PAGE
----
Climate Migration, Anthropology, Human Rights

saúl hernández-vargas

¿y cómo era el desierto? como una inmensa mancha de color marrón y una máquina enmohecida y un punto en una línea

and what was the desert like? it was like a large brownish mess and a rusty machine and a dot in a line

September 24, 2022 - April 2, 2023

HCJM Contributors: Aaron Ambroso, Sarah Davidson, Noura Jabir, and Tiffany Jin

John Doe

Aug 17

Usually imagined as an empty, lifeless, space, the desert is quite the opposite: it is a space inhabited and crossed by multiple agents, from a great variety of birds that search its skies to a wide range of mammals, insects, and bacteria. But in the case of the "border desert," legal apparatuses disrupt it - transforming parts into a fence and hostile territory. The border desert becomes littered with traces of migrants as they are forced into crossing the most treacherous areas that stretch across the southwestern United States and northwestern Mexico.

For And what was the desert like? It was like a large brownish mess and a rusty machine and a dot in a line, visual artist and writer Saúl Hernández-Vargas gathers a series of videos, sculptures, and performative gestures that invoke the ghosts and the specters of the borderlands, and that listen carefully, attentively, even furiously to the echoes, the breath, and the resonances of their voices. This series troubles and jolts the narratives that naturalize border territories (desert, rivers, oceans) as infrastructures of the Nation-State. It also highlights the convergence of climate change-fueled drought and NAFTA policies that have made displacement and migration issues of even graver concern.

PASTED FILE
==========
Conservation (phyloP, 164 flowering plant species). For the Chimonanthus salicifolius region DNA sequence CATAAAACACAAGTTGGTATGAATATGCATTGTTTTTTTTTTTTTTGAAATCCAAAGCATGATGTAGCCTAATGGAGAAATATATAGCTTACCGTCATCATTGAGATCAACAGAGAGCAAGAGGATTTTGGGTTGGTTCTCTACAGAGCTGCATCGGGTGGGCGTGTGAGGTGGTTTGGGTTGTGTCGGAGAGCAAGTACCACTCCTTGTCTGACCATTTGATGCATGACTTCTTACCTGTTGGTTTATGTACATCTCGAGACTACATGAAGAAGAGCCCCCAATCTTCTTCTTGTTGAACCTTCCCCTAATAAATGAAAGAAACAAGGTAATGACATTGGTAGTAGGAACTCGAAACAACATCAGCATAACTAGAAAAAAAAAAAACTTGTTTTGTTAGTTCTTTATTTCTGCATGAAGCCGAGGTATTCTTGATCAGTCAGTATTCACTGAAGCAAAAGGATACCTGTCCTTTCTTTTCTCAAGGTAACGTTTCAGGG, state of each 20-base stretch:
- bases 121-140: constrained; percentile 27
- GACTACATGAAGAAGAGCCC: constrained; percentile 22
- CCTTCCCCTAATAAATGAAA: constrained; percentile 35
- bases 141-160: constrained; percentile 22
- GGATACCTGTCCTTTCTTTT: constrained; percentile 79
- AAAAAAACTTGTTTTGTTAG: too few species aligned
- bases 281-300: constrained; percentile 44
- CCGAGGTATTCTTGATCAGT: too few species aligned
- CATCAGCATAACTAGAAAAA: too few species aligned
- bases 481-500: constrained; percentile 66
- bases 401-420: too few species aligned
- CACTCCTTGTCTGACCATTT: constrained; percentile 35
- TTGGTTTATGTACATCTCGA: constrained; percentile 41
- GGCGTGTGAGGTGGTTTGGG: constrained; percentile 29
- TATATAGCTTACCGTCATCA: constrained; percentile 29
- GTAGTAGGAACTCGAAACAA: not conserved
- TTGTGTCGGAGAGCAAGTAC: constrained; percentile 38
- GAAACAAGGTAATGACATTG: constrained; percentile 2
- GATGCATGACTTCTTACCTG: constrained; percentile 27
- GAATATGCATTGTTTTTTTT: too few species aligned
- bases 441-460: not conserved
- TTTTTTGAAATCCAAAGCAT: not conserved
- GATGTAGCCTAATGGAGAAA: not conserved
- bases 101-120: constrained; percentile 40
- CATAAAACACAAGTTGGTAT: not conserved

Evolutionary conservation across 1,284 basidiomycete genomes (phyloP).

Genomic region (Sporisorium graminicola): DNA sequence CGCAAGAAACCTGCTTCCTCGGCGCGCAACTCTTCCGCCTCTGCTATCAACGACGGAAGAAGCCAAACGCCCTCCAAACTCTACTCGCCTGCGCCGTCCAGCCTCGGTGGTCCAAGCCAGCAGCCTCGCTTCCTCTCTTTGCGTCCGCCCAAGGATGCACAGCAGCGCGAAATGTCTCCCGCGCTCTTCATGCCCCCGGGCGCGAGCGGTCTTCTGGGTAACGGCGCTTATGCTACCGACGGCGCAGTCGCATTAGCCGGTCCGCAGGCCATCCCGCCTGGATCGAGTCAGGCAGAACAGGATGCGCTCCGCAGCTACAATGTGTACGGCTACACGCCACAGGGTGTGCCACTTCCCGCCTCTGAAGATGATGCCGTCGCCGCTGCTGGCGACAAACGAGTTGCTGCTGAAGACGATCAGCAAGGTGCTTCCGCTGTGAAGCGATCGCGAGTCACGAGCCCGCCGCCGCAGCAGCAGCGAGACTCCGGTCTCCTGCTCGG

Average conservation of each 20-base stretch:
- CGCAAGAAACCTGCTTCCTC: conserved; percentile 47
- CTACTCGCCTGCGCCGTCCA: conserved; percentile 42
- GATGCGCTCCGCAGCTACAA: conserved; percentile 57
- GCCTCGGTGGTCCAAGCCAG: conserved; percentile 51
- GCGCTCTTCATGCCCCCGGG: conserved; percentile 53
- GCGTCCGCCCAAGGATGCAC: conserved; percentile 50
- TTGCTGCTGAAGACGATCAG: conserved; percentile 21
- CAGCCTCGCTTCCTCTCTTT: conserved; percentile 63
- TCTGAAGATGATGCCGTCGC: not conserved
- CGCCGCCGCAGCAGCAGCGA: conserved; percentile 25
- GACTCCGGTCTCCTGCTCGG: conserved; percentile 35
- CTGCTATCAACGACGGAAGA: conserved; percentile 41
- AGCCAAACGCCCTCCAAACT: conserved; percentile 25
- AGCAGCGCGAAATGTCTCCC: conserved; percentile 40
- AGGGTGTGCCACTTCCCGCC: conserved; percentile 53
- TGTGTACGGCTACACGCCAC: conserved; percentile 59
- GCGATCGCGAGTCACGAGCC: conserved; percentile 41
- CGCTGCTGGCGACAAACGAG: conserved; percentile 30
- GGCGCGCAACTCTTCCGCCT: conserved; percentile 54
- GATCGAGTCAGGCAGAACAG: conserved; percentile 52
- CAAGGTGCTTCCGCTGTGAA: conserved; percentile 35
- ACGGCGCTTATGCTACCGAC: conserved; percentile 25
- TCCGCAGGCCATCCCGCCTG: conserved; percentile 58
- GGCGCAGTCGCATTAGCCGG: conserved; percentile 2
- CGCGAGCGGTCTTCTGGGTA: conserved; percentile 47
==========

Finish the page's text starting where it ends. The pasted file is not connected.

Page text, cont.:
This body of work was supported by the Matakyev Research Residency from the Center for Imagination in the Borderlands from Arizona State University, and the Interdisciplinary Practices & Emerging Forms from the School of Art at the University of Houston.

About the artist

Saúl Hernández-Vargas works at the crossroads between art, literature and academic research, and explores cracks and fissures in the narratives of the Nation-State. He has served as an editor for numerous publications in México and founded Yagular Magazine and sur+ Ediciones. He recently completed his PhD in Hispanic Studies and Art History at the University of Houston and also holds a masters degree in Visual Arts from the University of California, San Diego. He is currently an artist-in-residence in the Core Fellowship Program at the Museum of Fine Arts, Houston.

Installation view of the Saúl Hernández-Vargas’ exhibit ‘and what was the desert like?’
Photograph by Jasmine Cogan

Installation view of the exhibit ‘and what was the desert like?’
Photograph by Jasmine Cogan
A fossilized oyster, brought by Will Godwin, Sam Houston State University Collections. “Brought a gift to Aaron A. Cretaceous oyster Exogyra ponderosa. From Texas: Lamar Co Highway 19 x N. Sulphur RW. Approximately 100 Million years old.”
A small black velvet purse with a sequin red rose, brought by Chanté Davis. Chanté wrote: “This purse has survived Hurricanes Katrina and Harvey. The rose emblem on the front signifies the growth under chaotic circumstances.”